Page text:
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Sustainability in Super Bowl 2017

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In Houston, the NFL is offsetting the energy consumed at the game by helping to plant trees.

Last February, The Bay Area Super Bowl 50 Host Committee made good on its promise to deliver “the greenest Super Bowl ever” by reducing emissions and waste, inspiring fans to pursue more sustainable lives and leaving a lasting legacy for the benefit of the entire San Francisco Bay Area.

Through its focus on temporary power and transportation the Committee reduced the event’s impact on the environment.

91 per cent of temporary power in Super Bowl City was supplied by Finnish oil and refining company Neste’s renewable diesel generators, which reduced emissions and improved air quality.

The Committee worked alongside regional transportation agencies to ensure that there was ample public transit during the Super Bowl week, including:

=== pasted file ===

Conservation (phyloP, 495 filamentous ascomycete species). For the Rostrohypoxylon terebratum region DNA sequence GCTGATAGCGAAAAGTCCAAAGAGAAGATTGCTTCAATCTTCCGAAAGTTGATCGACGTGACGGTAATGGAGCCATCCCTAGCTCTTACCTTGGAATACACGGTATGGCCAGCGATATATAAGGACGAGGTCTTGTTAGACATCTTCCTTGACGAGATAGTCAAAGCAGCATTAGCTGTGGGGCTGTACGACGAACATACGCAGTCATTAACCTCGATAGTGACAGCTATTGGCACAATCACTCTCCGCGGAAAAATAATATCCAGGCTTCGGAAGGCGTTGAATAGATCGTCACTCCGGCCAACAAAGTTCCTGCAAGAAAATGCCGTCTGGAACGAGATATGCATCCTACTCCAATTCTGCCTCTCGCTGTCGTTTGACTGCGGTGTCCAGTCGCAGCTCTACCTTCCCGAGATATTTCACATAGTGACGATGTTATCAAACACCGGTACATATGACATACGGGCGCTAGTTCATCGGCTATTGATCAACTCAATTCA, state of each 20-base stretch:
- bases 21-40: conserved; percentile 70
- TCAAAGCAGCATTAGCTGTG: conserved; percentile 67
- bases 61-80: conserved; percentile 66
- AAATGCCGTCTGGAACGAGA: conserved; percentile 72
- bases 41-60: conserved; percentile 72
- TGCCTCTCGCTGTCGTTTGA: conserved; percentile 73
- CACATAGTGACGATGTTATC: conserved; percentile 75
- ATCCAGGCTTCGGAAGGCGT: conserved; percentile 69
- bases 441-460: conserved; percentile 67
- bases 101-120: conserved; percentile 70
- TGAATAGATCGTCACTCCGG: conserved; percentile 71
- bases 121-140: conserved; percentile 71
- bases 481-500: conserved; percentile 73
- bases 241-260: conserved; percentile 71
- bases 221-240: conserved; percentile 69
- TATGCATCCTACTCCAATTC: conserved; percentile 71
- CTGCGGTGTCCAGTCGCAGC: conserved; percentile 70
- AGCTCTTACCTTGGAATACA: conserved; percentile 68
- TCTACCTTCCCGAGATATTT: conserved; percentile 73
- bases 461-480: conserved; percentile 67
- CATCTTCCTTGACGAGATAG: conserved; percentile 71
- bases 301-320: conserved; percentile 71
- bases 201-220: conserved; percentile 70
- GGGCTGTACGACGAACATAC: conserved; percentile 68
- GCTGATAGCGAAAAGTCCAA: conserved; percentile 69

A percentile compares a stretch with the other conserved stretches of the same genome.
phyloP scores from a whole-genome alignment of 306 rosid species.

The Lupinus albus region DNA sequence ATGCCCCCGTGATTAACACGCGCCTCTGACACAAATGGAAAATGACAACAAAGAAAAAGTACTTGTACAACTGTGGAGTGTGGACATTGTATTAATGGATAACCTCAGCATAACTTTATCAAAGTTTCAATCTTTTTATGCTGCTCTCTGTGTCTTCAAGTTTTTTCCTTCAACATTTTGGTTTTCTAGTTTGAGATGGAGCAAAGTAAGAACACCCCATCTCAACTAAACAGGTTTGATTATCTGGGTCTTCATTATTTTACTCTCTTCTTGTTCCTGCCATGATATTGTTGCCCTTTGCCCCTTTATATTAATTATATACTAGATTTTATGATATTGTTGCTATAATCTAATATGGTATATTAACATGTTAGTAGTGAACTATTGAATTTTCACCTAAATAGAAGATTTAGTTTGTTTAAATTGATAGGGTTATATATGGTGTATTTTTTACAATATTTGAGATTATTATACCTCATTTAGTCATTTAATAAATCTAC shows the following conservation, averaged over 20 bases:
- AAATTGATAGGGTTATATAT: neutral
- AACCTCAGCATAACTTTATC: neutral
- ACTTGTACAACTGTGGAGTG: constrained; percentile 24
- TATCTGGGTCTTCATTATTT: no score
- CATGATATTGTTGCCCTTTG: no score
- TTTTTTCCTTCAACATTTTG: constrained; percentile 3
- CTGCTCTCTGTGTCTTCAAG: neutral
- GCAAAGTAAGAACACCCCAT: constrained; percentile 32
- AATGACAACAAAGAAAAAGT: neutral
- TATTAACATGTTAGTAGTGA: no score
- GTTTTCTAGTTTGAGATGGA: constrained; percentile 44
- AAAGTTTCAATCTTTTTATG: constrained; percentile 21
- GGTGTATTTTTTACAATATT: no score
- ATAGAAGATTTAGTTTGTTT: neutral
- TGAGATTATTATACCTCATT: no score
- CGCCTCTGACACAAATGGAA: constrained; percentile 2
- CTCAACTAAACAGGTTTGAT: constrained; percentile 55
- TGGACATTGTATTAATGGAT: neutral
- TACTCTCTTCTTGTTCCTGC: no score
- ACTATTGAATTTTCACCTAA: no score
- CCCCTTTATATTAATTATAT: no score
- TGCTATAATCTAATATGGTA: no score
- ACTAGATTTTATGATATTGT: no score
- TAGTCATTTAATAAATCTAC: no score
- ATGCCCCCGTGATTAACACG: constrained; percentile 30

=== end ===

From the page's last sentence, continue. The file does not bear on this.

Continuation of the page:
• The Golden Gate Ferry which, during the event, saw its ridership grow by 81 per cent, in comparison to 2015.

  • The Committee’s partnership with the San Francisco

Bike Coalition facilitated the operation of a bike valet service to be run throughout the event.

  • The Fan Express bus service removed nearly 2,000 cars from the road on Super Bowl Sunday.

The moderate and responsible use of materials and resources, such as food and water, helped to limit waste:

  • Free water stations delivered 1,925 gallons of water, diverting 14,580 single use plastic bottles from landfill.

  • 860 pounds of unused food to local food banks, with the help of Food Runners.

In 2017, the Houston Super Bowl LI Host Committee has continued to work closely with the NFL Environmental team as part of the league’s 15+ year Super Bowl greening program.

In Houston, the NFL is offsetting the energy consumed at the game by helping to plant trees.

Houston has a strong sustainability heritage to build upon as the United States Environmental Protection Agency (EPA) ranked Houston as the number one user of Green Power in the country in 2015 and Texas is the largest producer of wind power in the U.S.